Subject Re: SQL Query Front End
From Mervyn Bick <invalid@invalid.invald>
Date Fri, 15 Feb 2019 10:07:30 +0200
Newsgroups dbase.getting-started

On 2019-02-14 12:30 AM, Dan Bernard wrote:
> Is it possible to build a front end to a SQL query that would allow my users to enter variables, ie. a date range, and run a report?  If so, are there examples?

I've had second thoughts on this.  You mentioned SQL query and my mind
immediately jumped to a query accessing a SQL server such as Firebird or
MySQL and my initial reply was based on this.  But all queries in OODML
are actually SQL queries.  If you meant a query accessing .dbf tables
then there is no problem with an example. And even though the example
uses a .dbf table the same principles apply where the tables are on a
SQL server although the syntax for accessing the tables may differ

To select records from a table which meet specific conditions one would
use a WHERE clause in the SQL property of a query.  The selection
criteria can be hard-coded in the WHERE clause but to enable the user to
change the criteria at will, e.g to select a new date range, a parameter
driven query is probably the best solution.  Change the parameters,
execute the query's requery() method and you have the required new rowset.

There are various ways of passing parameters to a report so that
selected records can be included.  The method that seems to be used most
is to use a form to create an instance of the report in memory and then
assign the instance of the report to a user-defined property of the form.

With the instance of the report in memory and accessible to the form you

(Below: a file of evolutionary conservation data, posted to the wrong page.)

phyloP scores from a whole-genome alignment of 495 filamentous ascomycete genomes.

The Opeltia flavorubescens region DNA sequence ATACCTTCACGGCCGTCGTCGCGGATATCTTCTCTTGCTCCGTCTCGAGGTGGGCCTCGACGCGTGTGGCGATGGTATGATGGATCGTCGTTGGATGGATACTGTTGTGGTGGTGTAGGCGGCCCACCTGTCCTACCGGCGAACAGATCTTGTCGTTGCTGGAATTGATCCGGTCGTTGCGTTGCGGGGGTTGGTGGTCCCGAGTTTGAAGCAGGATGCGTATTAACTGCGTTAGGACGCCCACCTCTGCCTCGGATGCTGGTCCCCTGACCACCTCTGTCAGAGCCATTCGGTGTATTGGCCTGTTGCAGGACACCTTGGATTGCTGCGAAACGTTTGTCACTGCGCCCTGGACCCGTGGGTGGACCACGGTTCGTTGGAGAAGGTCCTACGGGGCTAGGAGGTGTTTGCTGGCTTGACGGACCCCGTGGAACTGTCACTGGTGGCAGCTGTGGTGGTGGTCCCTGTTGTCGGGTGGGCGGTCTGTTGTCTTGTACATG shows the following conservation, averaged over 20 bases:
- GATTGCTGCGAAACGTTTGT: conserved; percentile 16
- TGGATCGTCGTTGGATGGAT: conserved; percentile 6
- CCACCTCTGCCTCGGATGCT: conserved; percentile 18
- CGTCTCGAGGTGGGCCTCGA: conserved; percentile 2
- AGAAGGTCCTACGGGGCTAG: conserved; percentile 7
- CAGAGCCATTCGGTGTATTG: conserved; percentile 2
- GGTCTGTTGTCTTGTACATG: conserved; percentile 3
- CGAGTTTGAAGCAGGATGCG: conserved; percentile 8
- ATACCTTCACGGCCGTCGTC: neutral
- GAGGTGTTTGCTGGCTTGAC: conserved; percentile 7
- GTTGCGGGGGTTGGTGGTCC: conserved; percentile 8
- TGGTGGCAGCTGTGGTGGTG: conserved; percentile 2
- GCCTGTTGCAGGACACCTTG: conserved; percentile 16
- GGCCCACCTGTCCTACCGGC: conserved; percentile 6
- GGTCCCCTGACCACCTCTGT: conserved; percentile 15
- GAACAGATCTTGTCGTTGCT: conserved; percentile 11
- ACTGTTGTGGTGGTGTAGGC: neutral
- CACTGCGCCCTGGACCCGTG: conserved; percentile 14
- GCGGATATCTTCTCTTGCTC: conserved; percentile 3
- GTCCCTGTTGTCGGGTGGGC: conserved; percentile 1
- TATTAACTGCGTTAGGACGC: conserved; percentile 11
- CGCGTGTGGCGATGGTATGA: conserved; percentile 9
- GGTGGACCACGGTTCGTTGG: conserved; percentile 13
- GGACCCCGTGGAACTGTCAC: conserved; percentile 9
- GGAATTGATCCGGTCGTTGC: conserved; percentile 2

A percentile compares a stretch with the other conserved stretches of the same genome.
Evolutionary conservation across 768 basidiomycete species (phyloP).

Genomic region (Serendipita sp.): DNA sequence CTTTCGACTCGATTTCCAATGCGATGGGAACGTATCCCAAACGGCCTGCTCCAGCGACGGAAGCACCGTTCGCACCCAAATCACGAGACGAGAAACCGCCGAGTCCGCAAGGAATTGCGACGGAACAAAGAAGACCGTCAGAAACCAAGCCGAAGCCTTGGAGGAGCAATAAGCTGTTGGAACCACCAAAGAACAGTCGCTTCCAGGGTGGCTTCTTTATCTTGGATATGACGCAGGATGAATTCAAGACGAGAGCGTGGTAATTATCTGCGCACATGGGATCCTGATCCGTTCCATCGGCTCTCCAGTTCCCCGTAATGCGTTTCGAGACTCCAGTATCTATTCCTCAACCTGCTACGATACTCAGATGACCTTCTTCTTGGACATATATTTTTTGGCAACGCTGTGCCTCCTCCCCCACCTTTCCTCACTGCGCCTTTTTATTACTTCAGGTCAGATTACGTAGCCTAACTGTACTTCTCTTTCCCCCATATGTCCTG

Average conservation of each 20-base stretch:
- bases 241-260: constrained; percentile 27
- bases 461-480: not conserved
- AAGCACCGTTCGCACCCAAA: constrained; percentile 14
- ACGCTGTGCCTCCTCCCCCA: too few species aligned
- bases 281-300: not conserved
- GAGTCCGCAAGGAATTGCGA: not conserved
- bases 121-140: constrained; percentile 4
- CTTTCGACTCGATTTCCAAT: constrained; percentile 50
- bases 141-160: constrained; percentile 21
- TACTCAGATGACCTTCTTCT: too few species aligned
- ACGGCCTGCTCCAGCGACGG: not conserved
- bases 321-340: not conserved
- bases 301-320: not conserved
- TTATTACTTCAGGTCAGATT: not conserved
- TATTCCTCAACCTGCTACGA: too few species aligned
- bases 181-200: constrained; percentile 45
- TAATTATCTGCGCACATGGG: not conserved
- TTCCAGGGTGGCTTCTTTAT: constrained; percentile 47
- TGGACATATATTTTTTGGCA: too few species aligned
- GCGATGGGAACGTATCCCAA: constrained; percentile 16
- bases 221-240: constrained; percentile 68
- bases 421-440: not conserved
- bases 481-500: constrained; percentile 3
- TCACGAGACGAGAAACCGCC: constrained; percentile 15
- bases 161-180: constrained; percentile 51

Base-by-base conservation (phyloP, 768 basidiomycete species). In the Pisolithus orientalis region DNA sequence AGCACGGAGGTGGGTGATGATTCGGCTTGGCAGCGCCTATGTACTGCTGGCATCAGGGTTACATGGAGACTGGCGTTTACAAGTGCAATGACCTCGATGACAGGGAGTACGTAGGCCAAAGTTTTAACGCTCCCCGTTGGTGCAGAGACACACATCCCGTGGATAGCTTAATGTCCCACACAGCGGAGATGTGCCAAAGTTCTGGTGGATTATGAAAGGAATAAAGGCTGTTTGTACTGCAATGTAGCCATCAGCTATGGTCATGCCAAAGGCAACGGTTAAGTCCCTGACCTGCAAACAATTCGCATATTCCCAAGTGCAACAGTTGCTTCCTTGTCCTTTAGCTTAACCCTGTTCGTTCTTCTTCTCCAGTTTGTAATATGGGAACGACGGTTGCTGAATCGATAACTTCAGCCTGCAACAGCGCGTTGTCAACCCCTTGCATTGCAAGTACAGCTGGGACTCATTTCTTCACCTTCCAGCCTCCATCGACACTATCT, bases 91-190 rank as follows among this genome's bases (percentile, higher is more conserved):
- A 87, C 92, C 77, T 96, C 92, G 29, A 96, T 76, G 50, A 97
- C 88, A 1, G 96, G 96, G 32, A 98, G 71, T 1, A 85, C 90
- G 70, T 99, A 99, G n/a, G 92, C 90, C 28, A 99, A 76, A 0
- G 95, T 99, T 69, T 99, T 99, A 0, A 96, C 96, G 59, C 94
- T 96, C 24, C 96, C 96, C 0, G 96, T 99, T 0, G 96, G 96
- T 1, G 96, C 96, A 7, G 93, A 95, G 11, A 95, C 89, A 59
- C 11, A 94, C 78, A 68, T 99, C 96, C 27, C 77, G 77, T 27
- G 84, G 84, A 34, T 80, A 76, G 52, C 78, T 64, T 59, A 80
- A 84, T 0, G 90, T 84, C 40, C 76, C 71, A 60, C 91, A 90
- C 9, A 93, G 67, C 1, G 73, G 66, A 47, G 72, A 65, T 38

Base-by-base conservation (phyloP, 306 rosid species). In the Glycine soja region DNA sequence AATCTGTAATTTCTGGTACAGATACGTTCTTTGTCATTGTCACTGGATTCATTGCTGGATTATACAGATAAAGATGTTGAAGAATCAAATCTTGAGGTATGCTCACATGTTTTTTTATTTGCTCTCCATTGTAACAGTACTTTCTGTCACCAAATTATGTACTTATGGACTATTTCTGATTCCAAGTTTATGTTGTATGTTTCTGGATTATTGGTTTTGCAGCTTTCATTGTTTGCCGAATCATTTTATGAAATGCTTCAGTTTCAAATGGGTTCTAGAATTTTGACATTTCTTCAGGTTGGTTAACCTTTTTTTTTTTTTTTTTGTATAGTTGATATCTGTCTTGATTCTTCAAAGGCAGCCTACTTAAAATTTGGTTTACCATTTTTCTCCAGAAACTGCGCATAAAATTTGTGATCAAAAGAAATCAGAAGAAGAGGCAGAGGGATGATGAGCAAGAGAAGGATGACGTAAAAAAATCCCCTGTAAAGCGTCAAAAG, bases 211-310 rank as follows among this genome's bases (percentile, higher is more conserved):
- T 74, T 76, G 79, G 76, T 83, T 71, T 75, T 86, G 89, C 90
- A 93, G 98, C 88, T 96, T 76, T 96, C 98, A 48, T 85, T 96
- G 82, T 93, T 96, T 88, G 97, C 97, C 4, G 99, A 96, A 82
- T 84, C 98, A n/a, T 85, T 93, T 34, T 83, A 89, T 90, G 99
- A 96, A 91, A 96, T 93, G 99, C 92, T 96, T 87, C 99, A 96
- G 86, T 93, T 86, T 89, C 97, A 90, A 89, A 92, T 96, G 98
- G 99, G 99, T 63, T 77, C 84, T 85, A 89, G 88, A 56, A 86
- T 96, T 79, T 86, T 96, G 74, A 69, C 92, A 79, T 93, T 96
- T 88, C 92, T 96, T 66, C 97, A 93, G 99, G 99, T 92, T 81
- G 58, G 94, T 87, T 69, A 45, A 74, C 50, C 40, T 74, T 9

can change ANYTHING in the report before it is rendered.  You can change
the record selection, change (or add or delete) text on the report,
specify a printer, specify which printer paper tray to use and so on.
Once all the changes have been passed to the report the report can be
rendered with all the changes in place.

In the attached example the initial dates for the parameters and the
entryfields may look a bit strange.

params["sdate"] = dttod(new date(1900,0,1))
params["edate"] = dttod(new date(2020,0,1))

These initial (and completely arbitrary) values were chosen so that all
records in the table will display when the form opens.

I have used this rather convoluted method as I don't know what the date
format is set to on your computer.  If I guessed wrong you would have
had to deal with an error message. :-(

The first time you open the form or the report in a designer the dates
will be replaced with literal dates such as {1900-01-01} or {01-01-1900}
depending on the date format you use.  Because the command "new date()"
returns a date and time I've used dttod() to get rid of the time.